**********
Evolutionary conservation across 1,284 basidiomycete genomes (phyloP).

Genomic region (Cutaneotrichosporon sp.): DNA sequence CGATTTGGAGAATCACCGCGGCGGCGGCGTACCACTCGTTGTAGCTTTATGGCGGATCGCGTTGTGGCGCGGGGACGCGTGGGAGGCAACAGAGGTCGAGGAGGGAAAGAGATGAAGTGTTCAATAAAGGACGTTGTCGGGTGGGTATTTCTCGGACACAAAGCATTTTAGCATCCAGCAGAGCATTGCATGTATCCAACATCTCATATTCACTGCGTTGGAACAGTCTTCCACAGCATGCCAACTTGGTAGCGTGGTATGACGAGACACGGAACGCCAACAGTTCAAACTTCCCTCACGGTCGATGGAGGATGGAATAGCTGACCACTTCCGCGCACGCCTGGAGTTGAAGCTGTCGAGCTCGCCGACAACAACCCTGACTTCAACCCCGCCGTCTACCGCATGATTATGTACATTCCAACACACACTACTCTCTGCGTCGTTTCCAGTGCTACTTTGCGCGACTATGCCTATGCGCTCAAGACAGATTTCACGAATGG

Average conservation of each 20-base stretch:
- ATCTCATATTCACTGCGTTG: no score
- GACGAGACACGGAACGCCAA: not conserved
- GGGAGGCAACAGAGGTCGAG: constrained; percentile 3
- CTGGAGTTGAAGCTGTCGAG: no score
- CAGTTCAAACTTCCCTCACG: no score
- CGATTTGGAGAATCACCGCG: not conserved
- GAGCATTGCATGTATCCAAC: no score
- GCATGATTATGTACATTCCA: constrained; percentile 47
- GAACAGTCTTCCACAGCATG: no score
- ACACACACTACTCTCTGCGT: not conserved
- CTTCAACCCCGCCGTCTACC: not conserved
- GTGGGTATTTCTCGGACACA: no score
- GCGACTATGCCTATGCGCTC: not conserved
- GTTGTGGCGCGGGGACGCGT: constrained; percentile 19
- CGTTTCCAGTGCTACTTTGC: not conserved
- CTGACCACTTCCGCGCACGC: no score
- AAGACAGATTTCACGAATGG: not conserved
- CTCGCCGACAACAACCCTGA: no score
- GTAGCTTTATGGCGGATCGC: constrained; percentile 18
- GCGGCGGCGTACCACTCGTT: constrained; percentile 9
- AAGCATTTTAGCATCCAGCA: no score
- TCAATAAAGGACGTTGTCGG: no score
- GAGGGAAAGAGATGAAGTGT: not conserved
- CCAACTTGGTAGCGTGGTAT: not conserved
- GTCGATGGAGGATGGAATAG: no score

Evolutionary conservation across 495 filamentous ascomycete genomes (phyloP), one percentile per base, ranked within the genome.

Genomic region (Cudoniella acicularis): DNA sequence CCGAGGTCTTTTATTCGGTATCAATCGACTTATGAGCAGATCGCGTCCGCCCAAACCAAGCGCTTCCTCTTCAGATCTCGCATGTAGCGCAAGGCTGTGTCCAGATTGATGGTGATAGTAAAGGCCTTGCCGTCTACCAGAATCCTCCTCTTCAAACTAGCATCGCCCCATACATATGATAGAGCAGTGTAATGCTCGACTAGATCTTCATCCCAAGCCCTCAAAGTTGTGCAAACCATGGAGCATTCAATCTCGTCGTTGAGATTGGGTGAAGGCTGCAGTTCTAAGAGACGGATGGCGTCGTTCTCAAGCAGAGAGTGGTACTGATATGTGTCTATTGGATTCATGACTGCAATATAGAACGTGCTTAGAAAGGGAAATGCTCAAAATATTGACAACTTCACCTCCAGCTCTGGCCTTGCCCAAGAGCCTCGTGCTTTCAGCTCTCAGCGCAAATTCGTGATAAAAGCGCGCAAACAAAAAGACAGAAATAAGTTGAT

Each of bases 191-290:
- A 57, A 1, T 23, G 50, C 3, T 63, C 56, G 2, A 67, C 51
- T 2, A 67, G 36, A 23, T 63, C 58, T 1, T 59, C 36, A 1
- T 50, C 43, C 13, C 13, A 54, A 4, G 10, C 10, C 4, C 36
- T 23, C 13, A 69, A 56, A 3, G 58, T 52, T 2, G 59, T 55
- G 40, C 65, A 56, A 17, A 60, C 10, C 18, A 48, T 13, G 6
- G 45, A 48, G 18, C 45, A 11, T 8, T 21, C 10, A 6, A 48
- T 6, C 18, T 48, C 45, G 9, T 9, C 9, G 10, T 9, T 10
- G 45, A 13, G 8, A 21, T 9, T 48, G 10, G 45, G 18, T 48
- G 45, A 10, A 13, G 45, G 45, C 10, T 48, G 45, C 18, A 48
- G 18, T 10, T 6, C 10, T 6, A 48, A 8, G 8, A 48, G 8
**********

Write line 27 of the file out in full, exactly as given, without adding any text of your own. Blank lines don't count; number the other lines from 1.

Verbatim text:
- CCAACTTGGTAGCGTGGTAT: not conserved